Rabbi Rick Jacobs, president of the Union for Reform Judaism, says U.S. Jewry is “afraid” to conduct internal discussions regarding Israel.
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“Conversations about Israel often get polarized,” Jacobs told Haaretz this week, “so we’ve stopped having them. And that’s the worst kind of disengagement there is.”
In an interview with Haaretz, Jacobs said that American Jews are applying stricter definitions to the meaning of “pro-Israel.” The ever-diminishing circle of who is included in the word “we,” he adds, “has gotten so small that it’s a shame. There is a wider community that cares a great deal about Israel, but they don’t care within the narrow parameters that the organized Jewish world has framed.”
Jacobs, who is the “scholar in residence” at this year’s General Assembly in Baltimore, also believes that U.S. Jewry must insist on a new definition of religion and state in Israel.
“There’s got to be a sense that the State of Israel gives non-Orthodox Jews the same kind of Jewish opportunities. Because of issues such as Anat Hoffman’s arrest at the Kotel, [MK David] Rotem’s conversion bill and the lack of freedom to marry, North American Jews don’t see an Israel that reflects their core values.”
“For decades we said that because of existential issues such as Iran, we cannot have conversations about religion and state. I don’t discount that there are serious challenges, but there is also a serious challenge from within that speaks to the heart and character of what the state is about.”
Jacobs is now seeking to enlist the significant influence of the U.S. Federation structure in order to compel Israel to start a dialogue over these controversial topics. “The Federations can’t ignore this,” he says.
Jacobs’ direct, perhaps even militant appeal to the Federations is a reflection of the fact that he is the first denominational leader and the first Reform Jew to ever serve as the GA’s “scholar in residence.” Five months after replacing the widely-admired Rabbi Eric Yoffe as URJ President, Jacobs appears poised to claim his own place at the forefront of the national leadership of the American Jewish community. In his view, his appointment reflects an underlying realignment of the institutional structure of American Jewry and the beginning of a new and pivotal partnership between Federations and synagogues.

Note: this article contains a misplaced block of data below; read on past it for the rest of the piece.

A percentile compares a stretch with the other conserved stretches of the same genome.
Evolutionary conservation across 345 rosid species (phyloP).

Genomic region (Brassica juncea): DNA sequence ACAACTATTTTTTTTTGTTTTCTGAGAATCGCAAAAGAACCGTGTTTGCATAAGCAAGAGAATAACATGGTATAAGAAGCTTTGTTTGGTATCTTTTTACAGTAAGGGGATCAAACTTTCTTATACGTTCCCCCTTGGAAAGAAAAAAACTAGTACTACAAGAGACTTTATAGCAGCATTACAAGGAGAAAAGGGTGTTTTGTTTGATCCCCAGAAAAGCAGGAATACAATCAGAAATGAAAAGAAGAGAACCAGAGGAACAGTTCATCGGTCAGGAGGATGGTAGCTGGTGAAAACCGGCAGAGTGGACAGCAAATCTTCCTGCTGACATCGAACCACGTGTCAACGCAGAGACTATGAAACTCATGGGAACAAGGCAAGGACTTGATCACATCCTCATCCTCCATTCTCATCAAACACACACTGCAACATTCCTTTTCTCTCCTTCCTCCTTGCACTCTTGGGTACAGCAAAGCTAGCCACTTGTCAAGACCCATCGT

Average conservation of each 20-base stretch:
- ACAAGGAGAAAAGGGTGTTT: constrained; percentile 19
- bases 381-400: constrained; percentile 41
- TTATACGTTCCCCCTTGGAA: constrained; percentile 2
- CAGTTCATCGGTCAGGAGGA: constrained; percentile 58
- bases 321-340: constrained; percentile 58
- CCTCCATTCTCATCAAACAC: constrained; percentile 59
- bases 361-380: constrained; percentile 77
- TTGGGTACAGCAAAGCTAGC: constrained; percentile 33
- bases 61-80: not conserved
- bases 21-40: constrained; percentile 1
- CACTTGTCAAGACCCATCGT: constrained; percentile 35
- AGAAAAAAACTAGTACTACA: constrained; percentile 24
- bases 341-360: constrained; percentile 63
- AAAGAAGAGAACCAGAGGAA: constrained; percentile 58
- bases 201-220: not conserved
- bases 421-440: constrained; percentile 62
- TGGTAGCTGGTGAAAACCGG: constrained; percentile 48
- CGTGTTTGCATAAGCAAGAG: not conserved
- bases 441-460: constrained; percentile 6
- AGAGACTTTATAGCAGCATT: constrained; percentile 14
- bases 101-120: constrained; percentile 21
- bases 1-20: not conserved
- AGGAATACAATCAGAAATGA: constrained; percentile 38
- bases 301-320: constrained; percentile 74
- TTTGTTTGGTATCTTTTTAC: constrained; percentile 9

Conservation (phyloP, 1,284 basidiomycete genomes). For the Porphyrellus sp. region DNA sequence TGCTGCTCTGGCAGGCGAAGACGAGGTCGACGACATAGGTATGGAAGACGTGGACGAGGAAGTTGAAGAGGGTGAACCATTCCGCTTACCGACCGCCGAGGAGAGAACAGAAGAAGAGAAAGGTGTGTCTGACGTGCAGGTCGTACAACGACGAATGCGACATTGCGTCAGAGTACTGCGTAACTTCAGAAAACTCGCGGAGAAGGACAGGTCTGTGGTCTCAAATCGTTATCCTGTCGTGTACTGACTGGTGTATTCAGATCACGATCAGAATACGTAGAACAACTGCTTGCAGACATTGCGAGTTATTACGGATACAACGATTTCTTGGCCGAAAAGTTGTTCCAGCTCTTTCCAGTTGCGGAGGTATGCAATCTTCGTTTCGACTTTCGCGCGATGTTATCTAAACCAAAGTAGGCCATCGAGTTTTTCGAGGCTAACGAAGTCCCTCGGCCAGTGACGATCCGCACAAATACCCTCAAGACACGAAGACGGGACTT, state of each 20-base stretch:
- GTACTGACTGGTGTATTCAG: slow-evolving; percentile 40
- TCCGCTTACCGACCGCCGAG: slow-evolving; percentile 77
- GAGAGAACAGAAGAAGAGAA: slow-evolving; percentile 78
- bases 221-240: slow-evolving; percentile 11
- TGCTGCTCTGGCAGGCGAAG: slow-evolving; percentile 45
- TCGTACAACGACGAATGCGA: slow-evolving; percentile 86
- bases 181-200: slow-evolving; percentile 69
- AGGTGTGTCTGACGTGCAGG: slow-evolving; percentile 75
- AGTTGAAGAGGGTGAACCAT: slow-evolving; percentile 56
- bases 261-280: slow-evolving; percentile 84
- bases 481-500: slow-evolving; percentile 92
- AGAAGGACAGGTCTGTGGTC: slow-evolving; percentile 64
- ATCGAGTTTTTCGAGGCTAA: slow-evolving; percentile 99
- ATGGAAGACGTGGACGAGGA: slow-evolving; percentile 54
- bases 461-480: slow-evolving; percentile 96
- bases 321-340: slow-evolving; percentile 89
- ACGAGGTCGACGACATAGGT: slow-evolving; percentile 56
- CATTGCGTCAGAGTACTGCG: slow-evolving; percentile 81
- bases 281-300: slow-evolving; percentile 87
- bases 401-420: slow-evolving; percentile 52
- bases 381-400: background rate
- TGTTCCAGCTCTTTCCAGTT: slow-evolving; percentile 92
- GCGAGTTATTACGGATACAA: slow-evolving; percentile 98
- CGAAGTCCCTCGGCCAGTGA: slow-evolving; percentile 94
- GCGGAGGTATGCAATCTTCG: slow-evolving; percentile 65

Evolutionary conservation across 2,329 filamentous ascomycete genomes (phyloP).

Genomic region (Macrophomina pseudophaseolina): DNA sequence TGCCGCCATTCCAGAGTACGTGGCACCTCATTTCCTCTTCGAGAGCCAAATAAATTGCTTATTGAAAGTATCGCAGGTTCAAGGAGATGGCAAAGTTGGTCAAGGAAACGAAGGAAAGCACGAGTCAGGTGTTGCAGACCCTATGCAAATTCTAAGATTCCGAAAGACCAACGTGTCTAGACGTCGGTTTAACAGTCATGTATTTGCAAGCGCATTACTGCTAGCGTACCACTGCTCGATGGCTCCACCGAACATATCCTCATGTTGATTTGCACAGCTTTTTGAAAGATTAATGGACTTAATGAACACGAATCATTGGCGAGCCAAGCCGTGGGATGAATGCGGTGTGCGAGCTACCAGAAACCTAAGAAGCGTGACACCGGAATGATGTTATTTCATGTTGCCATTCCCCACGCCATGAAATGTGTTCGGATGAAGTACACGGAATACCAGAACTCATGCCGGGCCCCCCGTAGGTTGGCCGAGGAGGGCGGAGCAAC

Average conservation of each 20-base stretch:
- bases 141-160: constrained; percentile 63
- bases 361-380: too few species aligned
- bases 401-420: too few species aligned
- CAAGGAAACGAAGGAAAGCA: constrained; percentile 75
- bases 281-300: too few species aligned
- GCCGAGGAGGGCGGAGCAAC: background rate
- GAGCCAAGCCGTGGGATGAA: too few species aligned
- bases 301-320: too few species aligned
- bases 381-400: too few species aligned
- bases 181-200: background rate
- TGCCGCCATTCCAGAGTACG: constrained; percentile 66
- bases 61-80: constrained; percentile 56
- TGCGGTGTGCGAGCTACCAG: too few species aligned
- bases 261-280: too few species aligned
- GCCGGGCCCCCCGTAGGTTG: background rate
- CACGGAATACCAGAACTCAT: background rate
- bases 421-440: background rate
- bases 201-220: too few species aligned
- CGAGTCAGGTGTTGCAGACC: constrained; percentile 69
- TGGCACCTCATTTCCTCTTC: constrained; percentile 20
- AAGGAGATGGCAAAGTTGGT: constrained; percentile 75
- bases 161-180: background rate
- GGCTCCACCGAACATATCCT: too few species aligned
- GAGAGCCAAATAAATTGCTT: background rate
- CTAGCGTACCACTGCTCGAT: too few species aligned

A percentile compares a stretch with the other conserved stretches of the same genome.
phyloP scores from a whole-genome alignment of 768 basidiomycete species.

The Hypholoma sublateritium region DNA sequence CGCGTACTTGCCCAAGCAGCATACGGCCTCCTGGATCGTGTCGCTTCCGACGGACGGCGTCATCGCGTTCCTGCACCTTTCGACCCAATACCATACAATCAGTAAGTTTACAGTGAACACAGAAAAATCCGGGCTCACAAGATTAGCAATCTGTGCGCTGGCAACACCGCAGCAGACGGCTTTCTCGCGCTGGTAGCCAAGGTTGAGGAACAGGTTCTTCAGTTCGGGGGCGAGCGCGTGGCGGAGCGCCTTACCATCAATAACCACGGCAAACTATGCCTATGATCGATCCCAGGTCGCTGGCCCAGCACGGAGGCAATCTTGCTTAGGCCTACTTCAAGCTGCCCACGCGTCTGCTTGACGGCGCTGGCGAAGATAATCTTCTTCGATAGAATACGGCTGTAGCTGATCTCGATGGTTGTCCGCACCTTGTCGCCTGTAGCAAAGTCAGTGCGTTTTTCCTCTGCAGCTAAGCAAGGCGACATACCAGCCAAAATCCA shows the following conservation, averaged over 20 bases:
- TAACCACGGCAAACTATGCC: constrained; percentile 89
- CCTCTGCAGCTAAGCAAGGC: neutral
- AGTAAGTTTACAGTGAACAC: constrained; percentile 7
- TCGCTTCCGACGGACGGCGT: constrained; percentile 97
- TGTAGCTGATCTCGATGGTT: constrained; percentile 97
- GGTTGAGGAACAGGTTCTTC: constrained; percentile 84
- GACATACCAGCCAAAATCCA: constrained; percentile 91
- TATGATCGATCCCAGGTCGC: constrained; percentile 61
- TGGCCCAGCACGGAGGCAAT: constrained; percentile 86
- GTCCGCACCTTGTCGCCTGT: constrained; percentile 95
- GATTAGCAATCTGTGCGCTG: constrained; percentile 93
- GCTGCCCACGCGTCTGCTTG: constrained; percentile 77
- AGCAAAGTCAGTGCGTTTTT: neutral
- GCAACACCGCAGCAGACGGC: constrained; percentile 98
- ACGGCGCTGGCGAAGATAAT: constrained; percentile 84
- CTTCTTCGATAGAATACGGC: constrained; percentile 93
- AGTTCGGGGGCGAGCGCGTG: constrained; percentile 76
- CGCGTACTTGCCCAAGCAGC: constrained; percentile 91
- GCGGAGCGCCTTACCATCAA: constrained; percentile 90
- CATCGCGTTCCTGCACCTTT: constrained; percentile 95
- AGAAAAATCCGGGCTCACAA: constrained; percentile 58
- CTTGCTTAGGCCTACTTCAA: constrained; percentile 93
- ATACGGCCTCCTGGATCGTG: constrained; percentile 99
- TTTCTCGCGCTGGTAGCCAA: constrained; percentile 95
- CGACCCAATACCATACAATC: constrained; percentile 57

“Federations can be partners for us. They used to think of us as ATMs. You know, we’ll have an event, we’ll serve bad chicken, we’ll honor somebody and then people will give money. But it doesn’t work that way anymore.”
Jacobs believes that both Federations and synagogues “are endangered” and need to “re-imagine” themselves. Federations are investing more and more in the synagogues’ educational abilities, while also serving as catalysts for renewed thinking on the part of the synagogues themselves. "We think our institutions can tackle these challenges together, and we do not feel like we have to pull everything over to us.”
“In Boston, 60 percent of interfaith families raise their children as Jewish, compared to 30 percent nationwide. And Barry Shrage (president of Boston’s Combined Jewish Philanthropies) asks: What is the difference? Is it the Red Sox? No, we actually made synagogue and Federation work together; we blanketed the community in outreach and dialogue and actually made it attractive for interfaith families to raise their kids as Jewish. The demographics of North America are shifting; we have more interfaith families. So what do you do? Do you strengthen the barriers so that they don’t come in?”
“In the old days, the Reform Movement used to gather with itself to decide what to do and then do it. But the truth is that more people are now outside the synagogues and outside the Federations. That is the reality. We have to figure out how to get to those big public spaces of Jewish life, places where it’s not just the unaffiliated who are there, but the uninspired.”